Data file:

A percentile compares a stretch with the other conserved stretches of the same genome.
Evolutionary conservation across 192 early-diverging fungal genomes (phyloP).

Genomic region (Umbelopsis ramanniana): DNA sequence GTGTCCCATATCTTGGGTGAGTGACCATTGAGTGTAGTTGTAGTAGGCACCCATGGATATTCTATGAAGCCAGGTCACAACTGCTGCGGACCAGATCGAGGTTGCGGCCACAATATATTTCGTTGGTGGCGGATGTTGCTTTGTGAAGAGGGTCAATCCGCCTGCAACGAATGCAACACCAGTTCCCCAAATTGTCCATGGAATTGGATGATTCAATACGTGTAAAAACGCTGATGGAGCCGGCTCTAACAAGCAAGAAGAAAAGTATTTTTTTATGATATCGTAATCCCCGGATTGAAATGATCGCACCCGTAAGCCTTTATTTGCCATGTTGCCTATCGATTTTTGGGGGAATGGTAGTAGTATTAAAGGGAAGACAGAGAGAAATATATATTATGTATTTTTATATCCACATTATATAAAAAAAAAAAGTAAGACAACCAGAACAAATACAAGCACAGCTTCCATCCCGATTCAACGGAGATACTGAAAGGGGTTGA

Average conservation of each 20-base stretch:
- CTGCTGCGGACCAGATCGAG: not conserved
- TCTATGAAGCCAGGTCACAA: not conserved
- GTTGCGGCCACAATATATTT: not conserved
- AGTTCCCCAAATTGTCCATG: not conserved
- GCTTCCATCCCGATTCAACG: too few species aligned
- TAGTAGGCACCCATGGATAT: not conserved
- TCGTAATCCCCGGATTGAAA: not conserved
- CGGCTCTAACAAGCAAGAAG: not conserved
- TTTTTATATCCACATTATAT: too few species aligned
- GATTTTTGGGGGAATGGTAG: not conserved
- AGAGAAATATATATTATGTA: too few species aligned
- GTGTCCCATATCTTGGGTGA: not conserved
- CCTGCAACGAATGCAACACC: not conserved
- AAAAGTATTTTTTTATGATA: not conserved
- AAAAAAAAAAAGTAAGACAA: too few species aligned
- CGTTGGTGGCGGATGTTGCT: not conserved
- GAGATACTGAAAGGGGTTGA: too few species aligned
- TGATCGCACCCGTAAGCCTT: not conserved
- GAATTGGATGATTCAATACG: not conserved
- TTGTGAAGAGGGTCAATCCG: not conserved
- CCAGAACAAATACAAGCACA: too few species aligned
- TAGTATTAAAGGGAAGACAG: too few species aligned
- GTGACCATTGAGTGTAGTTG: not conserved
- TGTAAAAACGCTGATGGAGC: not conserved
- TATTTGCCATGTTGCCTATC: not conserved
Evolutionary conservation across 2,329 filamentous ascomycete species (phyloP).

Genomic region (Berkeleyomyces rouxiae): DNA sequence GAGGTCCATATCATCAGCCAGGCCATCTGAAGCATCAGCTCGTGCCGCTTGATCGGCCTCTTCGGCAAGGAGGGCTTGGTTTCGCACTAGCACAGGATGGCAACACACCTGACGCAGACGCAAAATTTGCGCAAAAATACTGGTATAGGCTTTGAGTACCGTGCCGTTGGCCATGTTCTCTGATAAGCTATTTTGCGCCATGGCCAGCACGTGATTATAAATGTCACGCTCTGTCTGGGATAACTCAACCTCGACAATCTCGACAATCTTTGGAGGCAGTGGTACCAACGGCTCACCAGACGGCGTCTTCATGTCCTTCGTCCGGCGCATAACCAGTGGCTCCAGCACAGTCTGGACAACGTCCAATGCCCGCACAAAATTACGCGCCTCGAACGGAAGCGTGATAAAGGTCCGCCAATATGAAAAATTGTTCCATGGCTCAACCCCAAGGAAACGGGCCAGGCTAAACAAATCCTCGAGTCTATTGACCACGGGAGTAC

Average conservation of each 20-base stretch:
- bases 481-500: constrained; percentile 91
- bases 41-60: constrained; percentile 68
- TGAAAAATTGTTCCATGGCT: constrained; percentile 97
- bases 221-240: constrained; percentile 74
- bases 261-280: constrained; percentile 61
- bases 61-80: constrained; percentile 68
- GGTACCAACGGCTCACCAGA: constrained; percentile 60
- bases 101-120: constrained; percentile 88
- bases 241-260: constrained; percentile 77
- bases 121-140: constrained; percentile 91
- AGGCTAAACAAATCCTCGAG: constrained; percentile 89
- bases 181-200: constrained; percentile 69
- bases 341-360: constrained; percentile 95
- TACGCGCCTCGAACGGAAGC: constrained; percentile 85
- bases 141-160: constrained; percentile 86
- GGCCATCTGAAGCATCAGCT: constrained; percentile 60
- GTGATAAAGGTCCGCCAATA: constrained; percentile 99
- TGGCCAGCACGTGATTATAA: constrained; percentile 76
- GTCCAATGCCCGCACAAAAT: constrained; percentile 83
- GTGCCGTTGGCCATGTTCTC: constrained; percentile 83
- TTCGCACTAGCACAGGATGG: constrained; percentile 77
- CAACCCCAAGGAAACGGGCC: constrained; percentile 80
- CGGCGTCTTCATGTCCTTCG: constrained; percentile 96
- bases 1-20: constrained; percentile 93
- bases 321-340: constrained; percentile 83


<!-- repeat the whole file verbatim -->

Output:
A percentile compares a stretch with the other conserved stretches of the same genome.
Evolutionary conservation across 192 early-diverging fungal genomes (phyloP).

Genomic region (Umbelopsis ramanniana): DNA sequence GTGTCCCATATCTTGGGTGAGTGACCATTGAGTGTAGTTGTAGTAGGCACCCATGGATATTCTATGAAGCCAGGTCACAACTGCTGCGGACCAGATCGAGGTTGCGGCCACAATATATTTCGTTGGTGGCGGATGTTGCTTTGTGAAGAGGGTCAATCCGCCTGCAACGAATGCAACACCAGTTCCCCAAATTGTCCATGGAATTGGATGATTCAATACGTGTAAAAACGCTGATGGAGCCGGCTCTAACAAGCAAGAAGAAAAGTATTTTTTTATGATATCGTAATCCCCGGATTGAAATGATCGCACCCGTAAGCCTTTATTTGCCATGTTGCCTATCGATTTTTGGGGGAATGGTAGTAGTATTAAAGGGAAGACAGAGAGAAATATATATTATGTATTTTTATATCCACATTATATAAAAAAAAAAAGTAAGACAACCAGAACAAATACAAGCACAGCTTCCATCCCGATTCAACGGAGATACTGAAAGGGGTTGA

Average conservation of each 20-base stretch:
- CTGCTGCGGACCAGATCGAG: not conserved
- TCTATGAAGCCAGGTCACAA: not conserved
- GTTGCGGCCACAATATATTT: not conserved
- AGTTCCCCAAATTGTCCATG: not conserved
- GCTTCCATCCCGATTCAACG: too few species aligned
- TAGTAGGCACCCATGGATAT: not conserved
- TCGTAATCCCCGGATTGAAA: not conserved
- CGGCTCTAACAAGCAAGAAG: not conserved
- TTTTTATATCCACATTATAT: too few species aligned
- GATTTTTGGGGGAATGGTAG: not conserved
- AGAGAAATATATATTATGTA: too few species aligned
- GTGTCCCATATCTTGGGTGA: not conserved
- CCTGCAACGAATGCAACACC: not conserved
- AAAAGTATTTTTTTATGATA: not conserved
- AAAAAAAAAAAGTAAGACAA: too few species aligned
- CGTTGGTGGCGGATGTTGCT: not conserved
- GAGATACTGAAAGGGGTTGA: too few species aligned
- TGATCGCACCCGTAAGCCTT: not conserved
- GAATTGGATGATTCAATACG: not conserved
- TTGTGAAGAGGGTCAATCCG: not conserved
- CCAGAACAAATACAAGCACA: too few species aligned
- TAGTATTAAAGGGAAGACAG: too few species aligned
- GTGACCATTGAGTGTAGTTG: not conserved
- TGTAAAAACGCTGATGGAGC: not conserved
- TATTTGCCATGTTGCCTATC: not conserved
Evolutionary conservation across 2,329 filamentous ascomycete species (phyloP).

Genomic region (Berkeleyomyces rouxiae): DNA sequence GAGGTCCATATCATCAGCCAGGCCATCTGAAGCATCAGCTCGTGCCGCTTGATCGGCCTCTTCGGCAAGGAGGGCTTGGTTTCGCACTAGCACAGGATGGCAACACACCTGACGCAGACGCAAAATTTGCGCAAAAATACTGGTATAGGCTTTGAGTACCGTGCCGTTGGCCATGTTCTCTGATAAGCTATTTTGCGCCATGGCCAGCACGTGATTATAAATGTCACGCTCTGTCTGGGATAACTCAACCTCGACAATCTCGACAATCTTTGGAGGCAGTGGTACCAACGGCTCACCAGACGGCGTCTTCATGTCCTTCGTCCGGCGCATAACCAGTGGCTCCAGCACAGTCTGGACAACGTCCAATGCCCGCACAAAATTACGCGCCTCGAACGGAAGCGTGATAAAGGTCCGCCAATATGAAAAATTGTTCCATGGCTCAACCCCAAGGAAACGGGCCAGGCTAAACAAATCCTCGAGTCTATTGACCACGGGAGTAC

Average conservation of each 20-base stretch:
- bases 481-500: constrained; percentile 91
- bases 41-60: constrained; percentile 68
- TGAAAAATTGTTCCATGGCT: constrained; percentile 97
- bases 221-240: constrained; percentile 74
- bases 261-280: constrained; percentile 61
- bases 61-80: constrained; percentile 68
- GGTACCAACGGCTCACCAGA: constrained; percentile 60
- bases 101-120: constrained; percentile 88
- bases 241-260: constrained; percentile 77
- bases 121-140: constrained; percentile 91
- AGGCTAAACAAATCCTCGAG: constrained; percentile 89
- bases 181-200: constrained; percentile 69
- bases 341-360: constrained; percentile 95
- TACGCGCCTCGAACGGAAGC: constrained; percentile 85
- bases 141-160: constrained; percentile 86
- GGCCATCTGAAGCATCAGCT: constrained; percentile 60
- GTGATAAAGGTCCGCCAATA: constrained; percentile 99
- TGGCCAGCACGTGATTATAA: constrained; percentile 76
- GTCCAATGCCCGCACAAAAT: constrained; percentile 83
- GTGCCGTTGGCCATGTTCTC: constrained; percentile 83
- TTCGCACTAGCACAGGATGG: constrained; percentile 77
- CAACCCCAAGGAAACGGGCC: constrained; percentile 80
- CGGCGTCTTCATGTCCTTCG: constrained; percentile 96
- bases 1-20: constrained; percentile 93
- bases 321-340: constrained; percentile 83